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Copper is harder to melt than I expected


NguyenHoang

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Hey, hope everyone enjoys this little story of me getting mentally destroyed by copper :)

I thought it would be fun to try melt down some copper to use for fittings for some knives. Using a charcoal forge, turned more into a furnace, I placed some stripped copper wire in a graphite crucible, aaaaannnnnnd….

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the crucible either shattered or just completely eroded before the copper got hot enough (I warmed up the crucible slowly over 20-30 minutes to avoid temperature shock). Copper 1, me 0

tossed the copper into the forge to see what would happen, it melted and I got some rough looking copper. 

I took the crucible, cut off the base, ground down the sides so that the base and the crucible sat flush, and covered it in high temp refractory mortar. Placed the copper in it once it cured and hit it directly with a propane torch, aaaaaaannnnd… nothing. It probably needed something more insulating. Copper 2, me 0.

placed it in the forge again. It survived longer than the new graphite crucible. However the graphite completely eroded within 30 minutes without the copper melting. With no surface to hold onto, the refractory didn’t look too safe to use so I binned it. Copper 3, me 0.

I took a steel pipe. Forged the ends shut and then folded it up to create a little steel crucible. Aaaaaannnnnndd….

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the copper refused to melt… until the steel melted and formed some abomination of steel/copper . The break in the steel was at the bottom yet somehow the copper traveled all the way up the pipe? Copper 4, me 0.

Not willing to be defeated but with nothing else to use, I took my homemade ceramic ingot mould, copper inside and left it in the forge. Aaaaaannnnd….

 

it actually worked this time (kind of). The ingot had large pores in it rendering it unusable so I threw it back in aaaaannnnnddd…

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yep the mould cracked before the copper melted this time.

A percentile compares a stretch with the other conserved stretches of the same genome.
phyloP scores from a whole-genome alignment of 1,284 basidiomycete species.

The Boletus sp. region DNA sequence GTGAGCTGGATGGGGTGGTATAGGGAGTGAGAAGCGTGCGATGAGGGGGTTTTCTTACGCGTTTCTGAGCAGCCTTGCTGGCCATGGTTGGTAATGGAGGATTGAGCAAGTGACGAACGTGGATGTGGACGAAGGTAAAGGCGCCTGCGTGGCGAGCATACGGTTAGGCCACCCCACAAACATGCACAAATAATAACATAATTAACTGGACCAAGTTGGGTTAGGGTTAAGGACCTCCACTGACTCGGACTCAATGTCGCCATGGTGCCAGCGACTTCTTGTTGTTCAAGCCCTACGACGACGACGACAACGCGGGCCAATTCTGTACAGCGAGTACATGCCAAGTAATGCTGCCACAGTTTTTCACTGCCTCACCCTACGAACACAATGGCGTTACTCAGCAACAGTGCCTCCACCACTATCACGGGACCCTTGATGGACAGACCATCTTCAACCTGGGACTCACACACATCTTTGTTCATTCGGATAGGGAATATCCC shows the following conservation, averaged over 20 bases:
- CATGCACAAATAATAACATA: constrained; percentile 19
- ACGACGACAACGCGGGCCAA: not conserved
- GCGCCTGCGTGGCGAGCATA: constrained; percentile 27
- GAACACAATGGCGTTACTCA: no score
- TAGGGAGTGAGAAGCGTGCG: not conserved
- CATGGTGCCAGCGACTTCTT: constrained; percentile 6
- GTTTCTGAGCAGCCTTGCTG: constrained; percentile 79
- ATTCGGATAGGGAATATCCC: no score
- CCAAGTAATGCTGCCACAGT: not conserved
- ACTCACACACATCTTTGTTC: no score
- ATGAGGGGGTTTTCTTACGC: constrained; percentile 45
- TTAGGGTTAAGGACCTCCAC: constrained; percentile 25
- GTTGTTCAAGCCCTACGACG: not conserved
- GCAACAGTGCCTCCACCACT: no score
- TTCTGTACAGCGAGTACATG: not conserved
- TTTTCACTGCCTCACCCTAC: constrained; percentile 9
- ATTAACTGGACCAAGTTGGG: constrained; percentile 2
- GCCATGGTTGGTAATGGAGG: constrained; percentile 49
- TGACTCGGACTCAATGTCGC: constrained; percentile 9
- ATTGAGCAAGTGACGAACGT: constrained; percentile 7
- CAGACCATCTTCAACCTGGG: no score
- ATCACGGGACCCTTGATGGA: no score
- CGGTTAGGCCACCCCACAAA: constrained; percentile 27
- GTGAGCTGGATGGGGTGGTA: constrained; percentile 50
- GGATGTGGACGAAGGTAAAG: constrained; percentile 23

so I made a little bowl from some mild steel, placed the copper it in and watched and waited for the copper melted and yep you guessed

it…A6CD7D9B-E1CF-449B-AF6E-900EED9258E3.thumb.jpeg.715b4575d2fa1b19b0c3e17f9fcc4832.jpeg

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The bowl nearly melted completely, save for a few pieces, taking the copper with it.

I don’t know if I just looked away at the wrong time but I swear the copper only melted when the steel started to melt.

I am now inclined to believe the melting point of copper > tungsten (joking of course!)

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I don't do any melting so I can't offer any help. Just be careful... Exploding crucibles filled with semi-molten metal sounds pretty dangerous... make sure you have all the required PPE.

Should you use flux? Do you have to degas the melted copper? Does an oxidizing charcoal fire degrade the crucible? I have no idea.. Do you know?

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Yeah exploding crucibles was my main concern. The graphite crucible was heated slowly to remove any moisture, the little homemade ingot mould was twice fired and then slow heated as well. The forge (A JABOD) was converted to a 'furnace' with just an opening at the front and the rest surrounded by fire brick, just to keep the heat in and to stop anything from flying out (mainly charcoal, for what ever reason the charcoal I bought likes to violently explode).

It was fun regardless, I am just curious about the weird steel copper baby that I created, I have no Idea what happened there.

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Crucibles issues: too oxidizing a fire!

Copper issues:  No flux and too oxidizing a fire---you are basically producing copper oxide that has a way higher a melting temp than pure copper.   I've melted a bunch of copper and fine silver using my coal forge in stainless steel creamers, (disposable, plan for one melt/pour per good heavy creamer till you get good and even then I think 4 was my limit!)  I used borax as a flux and DRY charcoal as a degasser.  

Making sure the fire is NOT oxidizing is important!!!!!

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